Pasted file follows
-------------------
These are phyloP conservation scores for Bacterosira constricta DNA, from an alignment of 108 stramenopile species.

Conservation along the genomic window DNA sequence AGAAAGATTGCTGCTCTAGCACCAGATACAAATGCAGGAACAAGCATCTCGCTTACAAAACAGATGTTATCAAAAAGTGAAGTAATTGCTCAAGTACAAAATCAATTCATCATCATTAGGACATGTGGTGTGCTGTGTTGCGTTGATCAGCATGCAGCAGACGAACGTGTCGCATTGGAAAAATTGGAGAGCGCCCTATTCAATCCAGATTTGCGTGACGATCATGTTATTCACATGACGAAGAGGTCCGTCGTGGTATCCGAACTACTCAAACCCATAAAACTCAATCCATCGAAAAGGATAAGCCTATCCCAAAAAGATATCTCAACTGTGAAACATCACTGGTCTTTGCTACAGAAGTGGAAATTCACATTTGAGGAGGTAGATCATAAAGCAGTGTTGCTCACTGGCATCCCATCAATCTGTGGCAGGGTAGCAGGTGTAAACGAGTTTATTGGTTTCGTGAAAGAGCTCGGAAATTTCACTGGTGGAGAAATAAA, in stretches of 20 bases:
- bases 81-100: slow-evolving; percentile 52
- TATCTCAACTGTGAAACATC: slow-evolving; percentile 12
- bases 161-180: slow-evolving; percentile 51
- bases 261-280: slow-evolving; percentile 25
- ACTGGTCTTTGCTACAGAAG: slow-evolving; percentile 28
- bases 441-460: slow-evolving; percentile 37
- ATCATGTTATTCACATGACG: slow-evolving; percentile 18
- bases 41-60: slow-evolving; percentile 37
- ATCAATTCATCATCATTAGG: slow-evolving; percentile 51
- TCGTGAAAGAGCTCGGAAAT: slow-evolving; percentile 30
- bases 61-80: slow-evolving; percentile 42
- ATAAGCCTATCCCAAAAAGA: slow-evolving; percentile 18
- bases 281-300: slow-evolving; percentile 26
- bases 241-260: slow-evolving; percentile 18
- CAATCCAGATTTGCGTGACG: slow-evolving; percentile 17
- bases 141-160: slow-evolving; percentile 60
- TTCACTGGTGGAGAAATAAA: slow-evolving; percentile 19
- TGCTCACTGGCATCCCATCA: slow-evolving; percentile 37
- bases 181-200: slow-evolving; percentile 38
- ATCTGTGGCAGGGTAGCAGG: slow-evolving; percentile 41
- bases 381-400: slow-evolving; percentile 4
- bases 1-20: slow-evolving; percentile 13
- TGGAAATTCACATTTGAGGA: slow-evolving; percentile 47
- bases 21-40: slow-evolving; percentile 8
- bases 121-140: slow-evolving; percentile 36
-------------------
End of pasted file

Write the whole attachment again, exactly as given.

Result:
These are phyloP conservation scores for Bacterosira constricta DNA, from an alignment of 108 stramenopile species.

Conservation along the genomic window DNA sequence AGAAAGATTGCTGCTCTAGCACCAGATACAAATGCAGGAACAAGCATCTCGCTTACAAAACAGATGTTATCAAAAAGTGAAGTAATTGCTCAAGTACAAAATCAATTCATCATCATTAGGACATGTGGTGTGCTGTGTTGCGTTGATCAGCATGCAGCAGACGAACGTGTCGCATTGGAAAAATTGGAGAGCGCCCTATTCAATCCAGATTTGCGTGACGATCATGTTATTCACATGACGAAGAGGTCCGTCGTGGTATCCGAACTACTCAAACCCATAAAACTCAATCCATCGAAAAGGATAAGCCTATCCCAAAAAGATATCTCAACTGTGAAACATCACTGGTCTTTGCTACAGAAGTGGAAATTCACATTTGAGGAGGTAGATCATAAAGCAGTGTTGCTCACTGGCATCCCATCAATCTGTGGCAGGGTAGCAGGTGTAAACGAGTTTATTGGTTTCGTGAAAGAGCTCGGAAATTTCACTGGTGGAGAAATAAA, in stretches of 20 bases:
- bases 81-100: slow-evolving; percentile 52
- TATCTCAACTGTGAAACATC: slow-evolving; percentile 12
- bases 161-180: slow-evolving; percentile 51
- bases 261-280: slow-evolving; percentile 25
- ACTGGTCTTTGCTACAGAAG: slow-evolving; percentile 28
- bases 441-460: slow-evolving; percentile 37
- ATCATGTTATTCACATGACG: slow-evolving; percentile 18
- bases 41-60: slow-evolving; percentile 37
- ATCAATTCATCATCATTAGG: slow-evolving; percentile 51
- TCGTGAAAGAGCTCGGAAAT: slow-evolving; percentile 30
- bases 61-80: slow-evolving; percentile 42
- ATAAGCCTATCCCAAAAAGA: slow-evolving; percentile 18
- bases 281-300: slow-evolving; percentile 26
- bases 241-260: slow-evolving; percentile 18
- CAATCCAGATTTGCGTGACG: slow-evolving; percentile 17
- bases 141-160: slow-evolving; percentile 60
- TTCACTGGTGGAGAAATAAA: slow-evolving; percentile 19
- TGCTCACTGGCATCCCATCA: slow-evolving; percentile 37
- bases 181-200: slow-evolving; percentile 38
- ATCTGTGGCAGGGTAGCAGG: slow-evolving; percentile 41
- bases 381-400: slow-evolving; percentile 4
- bases 1-20: slow-evolving; percentile 13
- TGGAAATTCACATTTGAGGA: slow-evolving; percentile 47
- bases 21-40: slow-evolving; percentile 8
- bases 121-140: slow-evolving; percentile 36